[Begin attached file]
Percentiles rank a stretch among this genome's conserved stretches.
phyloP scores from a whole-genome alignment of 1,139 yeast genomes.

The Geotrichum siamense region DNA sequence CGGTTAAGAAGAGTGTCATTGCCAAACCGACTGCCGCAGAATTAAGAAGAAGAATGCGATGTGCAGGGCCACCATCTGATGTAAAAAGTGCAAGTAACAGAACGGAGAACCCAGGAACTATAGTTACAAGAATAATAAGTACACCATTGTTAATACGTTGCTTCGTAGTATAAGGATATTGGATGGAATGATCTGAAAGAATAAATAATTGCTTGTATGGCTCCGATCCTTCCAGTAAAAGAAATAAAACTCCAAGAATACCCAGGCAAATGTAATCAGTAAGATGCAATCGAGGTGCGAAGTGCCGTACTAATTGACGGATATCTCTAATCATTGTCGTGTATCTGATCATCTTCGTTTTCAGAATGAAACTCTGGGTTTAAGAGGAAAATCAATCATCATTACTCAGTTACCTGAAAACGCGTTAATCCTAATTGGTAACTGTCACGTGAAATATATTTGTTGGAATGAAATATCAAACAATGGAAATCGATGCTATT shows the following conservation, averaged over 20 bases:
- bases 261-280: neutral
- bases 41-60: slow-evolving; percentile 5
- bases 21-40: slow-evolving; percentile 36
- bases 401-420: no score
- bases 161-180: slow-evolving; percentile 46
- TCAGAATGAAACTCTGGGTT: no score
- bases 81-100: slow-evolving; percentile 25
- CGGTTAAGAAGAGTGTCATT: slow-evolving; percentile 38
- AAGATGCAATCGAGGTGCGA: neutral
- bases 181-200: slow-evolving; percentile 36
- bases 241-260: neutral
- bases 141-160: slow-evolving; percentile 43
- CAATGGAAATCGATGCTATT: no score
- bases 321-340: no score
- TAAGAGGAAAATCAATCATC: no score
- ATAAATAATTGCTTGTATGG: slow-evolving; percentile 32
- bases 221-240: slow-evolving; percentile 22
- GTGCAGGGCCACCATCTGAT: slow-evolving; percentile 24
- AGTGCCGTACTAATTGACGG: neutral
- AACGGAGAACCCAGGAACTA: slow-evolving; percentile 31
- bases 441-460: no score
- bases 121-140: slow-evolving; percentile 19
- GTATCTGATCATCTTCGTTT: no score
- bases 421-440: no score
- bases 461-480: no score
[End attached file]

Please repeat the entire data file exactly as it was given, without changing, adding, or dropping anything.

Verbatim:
Percentiles rank a stretch among this genome's conserved stretches.
phyloP scores from a whole-genome alignment of 1,139 yeast genomes.

The Geotrichum siamense region DNA sequence CGGTTAAGAAGAGTGTCATTGCCAAACCGACTGCCGCAGAATTAAGAAGAAGAATGCGATGTGCAGGGCCACCATCTGATGTAAAAAGTGCAAGTAACAGAACGGAGAACCCAGGAACTATAGTTACAAGAATAATAAGTACACCATTGTTAATACGTTGCTTCGTAGTATAAGGATATTGGATGGAATGATCTGAAAGAATAAATAATTGCTTGTATGGCTCCGATCCTTCCAGTAAAAGAAATAAAACTCCAAGAATACCCAGGCAAATGTAATCAGTAAGATGCAATCGAGGTGCGAAGTGCCGTACTAATTGACGGATATCTCTAATCATTGTCGTGTATCTGATCATCTTCGTTTTCAGAATGAAACTCTGGGTTTAAGAGGAAAATCAATCATCATTACTCAGTTACCTGAAAACGCGTTAATCCTAATTGGTAACTGTCACGTGAAATATATTTGTTGGAATGAAATATCAAACAATGGAAATCGATGCTATT shows the following conservation, averaged over 20 bases:
- bases 261-280: neutral
- bases 41-60: slow-evolving; percentile 5
- bases 21-40: slow-evolving; percentile 36
- bases 401-420: no score
- bases 161-180: slow-evolving; percentile 46
- TCAGAATGAAACTCTGGGTT: no score
- bases 81-100: slow-evolving; percentile 25
- CGGTTAAGAAGAGTGTCATT: slow-evolving; percentile 38
- AAGATGCAATCGAGGTGCGA: neutral
- bases 181-200: slow-evolving; percentile 36
- bases 241-260: neutral
- bases 141-160: slow-evolving; percentile 43
- CAATGGAAATCGATGCTATT: no score
- bases 321-340: no score
- TAAGAGGAAAATCAATCATC: no score
- ATAAATAATTGCTTGTATGG: slow-evolving; percentile 32
- bases 221-240: slow-evolving; percentile 22
- GTGCAGGGCCACCATCTGAT: slow-evolving; percentile 24
- AGTGCCGTACTAATTGACGG: neutral
- AACGGAGAACCCAGGAACTA: slow-evolving; percentile 31
- bases 441-460: no score
- bases 121-140: slow-evolving; percentile 19
- GTATCTGATCATCTTCGTTT: no score
- bases 421-440: no score
- bases 461-480: no score